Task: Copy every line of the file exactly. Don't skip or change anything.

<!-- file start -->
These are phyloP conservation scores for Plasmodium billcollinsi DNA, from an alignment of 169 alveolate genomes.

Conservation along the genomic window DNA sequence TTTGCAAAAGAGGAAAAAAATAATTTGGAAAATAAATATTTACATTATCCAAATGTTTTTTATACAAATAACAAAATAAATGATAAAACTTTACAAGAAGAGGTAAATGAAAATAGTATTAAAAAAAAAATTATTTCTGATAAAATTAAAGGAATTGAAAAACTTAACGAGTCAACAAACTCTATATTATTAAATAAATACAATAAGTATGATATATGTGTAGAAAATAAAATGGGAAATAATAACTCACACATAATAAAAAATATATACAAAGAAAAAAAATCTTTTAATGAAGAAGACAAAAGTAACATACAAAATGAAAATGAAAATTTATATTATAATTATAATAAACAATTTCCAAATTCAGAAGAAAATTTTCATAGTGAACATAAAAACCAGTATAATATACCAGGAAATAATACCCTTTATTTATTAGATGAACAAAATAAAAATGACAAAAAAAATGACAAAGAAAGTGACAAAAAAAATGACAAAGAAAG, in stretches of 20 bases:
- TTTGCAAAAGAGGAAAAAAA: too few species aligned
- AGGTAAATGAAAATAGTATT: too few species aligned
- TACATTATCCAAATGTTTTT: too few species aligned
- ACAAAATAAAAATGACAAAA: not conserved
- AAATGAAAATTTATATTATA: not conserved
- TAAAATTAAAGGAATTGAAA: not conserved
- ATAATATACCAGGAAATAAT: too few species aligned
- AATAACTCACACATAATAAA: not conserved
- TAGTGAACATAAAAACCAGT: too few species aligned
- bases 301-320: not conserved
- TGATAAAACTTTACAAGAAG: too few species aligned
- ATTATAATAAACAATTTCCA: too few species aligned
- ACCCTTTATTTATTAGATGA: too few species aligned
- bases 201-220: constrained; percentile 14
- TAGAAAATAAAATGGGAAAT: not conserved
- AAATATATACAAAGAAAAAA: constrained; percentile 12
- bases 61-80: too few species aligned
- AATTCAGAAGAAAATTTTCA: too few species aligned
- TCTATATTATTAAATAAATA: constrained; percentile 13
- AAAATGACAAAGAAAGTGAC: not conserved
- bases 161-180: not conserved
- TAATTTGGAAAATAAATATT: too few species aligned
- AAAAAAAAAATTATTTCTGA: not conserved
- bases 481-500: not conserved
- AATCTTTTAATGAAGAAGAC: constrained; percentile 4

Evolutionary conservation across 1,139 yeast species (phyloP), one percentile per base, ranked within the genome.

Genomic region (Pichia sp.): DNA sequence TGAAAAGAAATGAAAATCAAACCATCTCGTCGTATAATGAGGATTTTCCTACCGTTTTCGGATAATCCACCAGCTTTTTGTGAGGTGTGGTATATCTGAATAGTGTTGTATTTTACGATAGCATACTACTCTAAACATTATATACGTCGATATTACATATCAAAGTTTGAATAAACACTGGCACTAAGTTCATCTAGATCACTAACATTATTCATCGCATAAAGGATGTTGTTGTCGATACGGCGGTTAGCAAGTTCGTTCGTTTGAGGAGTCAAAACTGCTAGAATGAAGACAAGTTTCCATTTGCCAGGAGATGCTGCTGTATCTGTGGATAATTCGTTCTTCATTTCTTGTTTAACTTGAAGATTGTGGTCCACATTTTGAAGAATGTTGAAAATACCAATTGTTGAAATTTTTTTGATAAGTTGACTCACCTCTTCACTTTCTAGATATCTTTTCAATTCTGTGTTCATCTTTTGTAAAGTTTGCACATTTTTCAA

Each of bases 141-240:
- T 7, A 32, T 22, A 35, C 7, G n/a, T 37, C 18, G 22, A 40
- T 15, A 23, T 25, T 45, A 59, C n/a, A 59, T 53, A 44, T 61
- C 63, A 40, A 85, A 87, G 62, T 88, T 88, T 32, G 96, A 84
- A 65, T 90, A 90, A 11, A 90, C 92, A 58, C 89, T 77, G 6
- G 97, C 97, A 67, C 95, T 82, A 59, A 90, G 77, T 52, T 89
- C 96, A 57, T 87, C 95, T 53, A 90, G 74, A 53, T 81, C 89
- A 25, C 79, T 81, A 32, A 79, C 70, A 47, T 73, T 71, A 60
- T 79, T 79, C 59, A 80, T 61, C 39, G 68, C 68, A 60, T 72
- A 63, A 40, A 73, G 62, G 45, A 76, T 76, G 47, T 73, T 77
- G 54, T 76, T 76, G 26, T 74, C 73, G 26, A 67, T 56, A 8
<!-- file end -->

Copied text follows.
These are phyloP conservation scores for Plasmodium billcollinsi DNA, from an alignment of 169 alveolate genomes.

Conservation along the genomic window DNA sequence TTTGCAAAAGAGGAAAAAAATAATTTGGAAAATAAATATTTACATTATCCAAATGTTTTTTATACAAATAACAAAATAAATGATAAAACTTTACAAGAAGAGGTAAATGAAAATAGTATTAAAAAAAAAATTATTTCTGATAAAATTAAAGGAATTGAAAAACTTAACGAGTCAACAAACTCTATATTATTAAATAAATACAATAAGTATGATATATGTGTAGAAAATAAAATGGGAAATAATAACTCACACATAATAAAAAATATATACAAAGAAAAAAAATCTTTTAATGAAGAAGACAAAAGTAACATACAAAATGAAAATGAAAATTTATATTATAATTATAATAAACAATTTCCAAATTCAGAAGAAAATTTTCATAGTGAACATAAAAACCAGTATAATATACCAGGAAATAATACCCTTTATTTATTAGATGAACAAAATAAAAATGACAAAAAAAATGACAAAGAAAGTGACAAAAAAAATGACAAAGAAAG, in stretches of 20 bases:
- TTTGCAAAAGAGGAAAAAAA: too few species aligned
- AGGTAAATGAAAATAGTATT: too few species aligned
- TACATTATCCAAATGTTTTT: too few species aligned
- ACAAAATAAAAATGACAAAA: not conserved
- AAATGAAAATTTATATTATA: not conserved
- TAAAATTAAAGGAATTGAAA: not conserved
- ATAATATACCAGGAAATAAT: too few species aligned
- AATAACTCACACATAATAAA: not conserved
- TAGTGAACATAAAAACCAGT: too few species aligned
- bases 301-320: not conserved
- TGATAAAACTTTACAAGAAG: too few species aligned
- ATTATAATAAACAATTTCCA: too few species aligned
- ACCCTTTATTTATTAGATGA: too few species aligned
- bases 201-220: constrained; percentile 14
- TAGAAAATAAAATGGGAAAT: not conserved
- AAATATATACAAAGAAAAAA: constrained; percentile 12
- bases 61-80: too few species aligned
- AATTCAGAAGAAAATTTTCA: too few species aligned
- TCTATATTATTAAATAAATA: constrained; percentile 13
- AAAATGACAAAGAAAGTGAC: not conserved
- bases 161-180: not conserved
- TAATTTGGAAAATAAATATT: too few species aligned
- AAAAAAAAAATTATTTCTGA: not conserved
- bases 481-500: not conserved
- AATCTTTTAATGAAGAAGAC: constrained; percentile 4

Evolutionary conservation across 1,139 yeast species (phyloP), one percentile per base, ranked within the genome.

Genomic region (Pichia sp.): DNA sequence TGAAAAGAAATGAAAATCAAACCATCTCGTCGTATAATGAGGATTTTCCTACCGTTTTCGGATAATCCACCAGCTTTTTGTGAGGTGTGGTATATCTGAATAGTGTTGTATTTTACGATAGCATACTACTCTAAACATTATATACGTCGATATTACATATCAAAGTTTGAATAAACACTGGCACTAAGTTCATCTAGATCACTAACATTATTCATCGCATAAAGGATGTTGTTGTCGATACGGCGGTTAGCAAGTTCGTTCGTTTGAGGAGTCAAAACTGCTAGAATGAAGACAAGTTTCCATTTGCCAGGAGATGCTGCTGTATCTGTGGATAATTCGTTCTTCATTTCTTGTTTAACTTGAAGATTGTGGTCCACATTTTGAAGAATGTTGAAAATACCAATTGTTGAAATTTTTTTGATAAGTTGACTCACCTCTTCACTTTCTAGATATCTTTTCAATTCTGTGTTCATCTTTTGTAAAGTTTGCACATTTTTCAA

Each of bases 141-240:
- T 7, A 32, T 22, A 35, C 7, G n/a, T 37, C 18, G 22, A 40
- T 15, A 23, T 25, T 45, A 59, C n/a, A 59, T 53, A 44, T 61
- C 63, A 40, A 85, A 87, G 62, T 88, T 88, T 32, G 96, A 84
- A 65, T 90, A 90, A 11, A 90, C 92, A 58, C 89, T 77, G 6
- G 97, C 97, A 67, C 95, T 82, A 59, A 90, G 77, T 52, T 89
- C 96, A 57, T 87, C 95, T 53, A 90, G 74, A 53, T 81, C 89
- A 25, C 79, T 81, A 32, A 79, C 70, A 47, T 73, T 71, A 60
- T 79, T 79, C 59, A 80, T 61, C 39, G 68, C 68, A 60, T 72
- A 63, A 40, A 73, G 62, G 45, A 76, T 76, G 47, T 73, T 77
- G 54, T 76, T 76, G 26, T 74, C 73, G 26, A 67, T 56, A 8